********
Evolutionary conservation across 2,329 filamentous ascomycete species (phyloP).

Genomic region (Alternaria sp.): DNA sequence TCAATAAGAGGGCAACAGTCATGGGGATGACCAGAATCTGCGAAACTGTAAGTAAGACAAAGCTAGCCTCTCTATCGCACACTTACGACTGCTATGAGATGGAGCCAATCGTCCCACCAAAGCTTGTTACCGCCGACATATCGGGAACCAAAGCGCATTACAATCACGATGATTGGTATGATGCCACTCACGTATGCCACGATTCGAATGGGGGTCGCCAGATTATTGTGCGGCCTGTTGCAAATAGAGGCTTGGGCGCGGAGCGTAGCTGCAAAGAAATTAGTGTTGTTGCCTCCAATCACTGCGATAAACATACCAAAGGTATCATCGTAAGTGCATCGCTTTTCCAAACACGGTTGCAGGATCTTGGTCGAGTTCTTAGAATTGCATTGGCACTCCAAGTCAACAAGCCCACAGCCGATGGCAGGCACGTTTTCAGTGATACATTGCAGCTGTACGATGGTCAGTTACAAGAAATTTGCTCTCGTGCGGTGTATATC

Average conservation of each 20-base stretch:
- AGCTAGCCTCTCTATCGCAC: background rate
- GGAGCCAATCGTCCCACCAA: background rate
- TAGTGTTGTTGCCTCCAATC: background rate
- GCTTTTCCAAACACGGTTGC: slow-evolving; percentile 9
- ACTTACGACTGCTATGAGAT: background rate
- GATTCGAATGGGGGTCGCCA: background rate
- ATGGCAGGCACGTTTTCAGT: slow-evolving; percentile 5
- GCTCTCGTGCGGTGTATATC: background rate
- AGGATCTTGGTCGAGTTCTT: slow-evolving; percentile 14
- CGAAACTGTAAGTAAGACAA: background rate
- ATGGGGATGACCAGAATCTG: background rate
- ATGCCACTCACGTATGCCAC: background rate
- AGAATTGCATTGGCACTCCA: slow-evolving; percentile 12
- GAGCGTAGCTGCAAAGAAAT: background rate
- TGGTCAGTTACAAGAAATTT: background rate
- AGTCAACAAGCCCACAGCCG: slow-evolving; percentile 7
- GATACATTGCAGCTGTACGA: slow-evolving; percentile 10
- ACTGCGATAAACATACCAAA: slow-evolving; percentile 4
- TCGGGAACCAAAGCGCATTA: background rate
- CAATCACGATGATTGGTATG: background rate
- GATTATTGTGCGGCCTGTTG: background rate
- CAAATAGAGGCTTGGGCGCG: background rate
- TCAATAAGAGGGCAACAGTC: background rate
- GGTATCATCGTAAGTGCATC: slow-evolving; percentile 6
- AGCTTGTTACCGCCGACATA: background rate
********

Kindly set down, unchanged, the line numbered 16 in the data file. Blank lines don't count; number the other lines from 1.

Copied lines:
- AGAATTGCATTGGCACTCCA: slow-evolving; percentile 12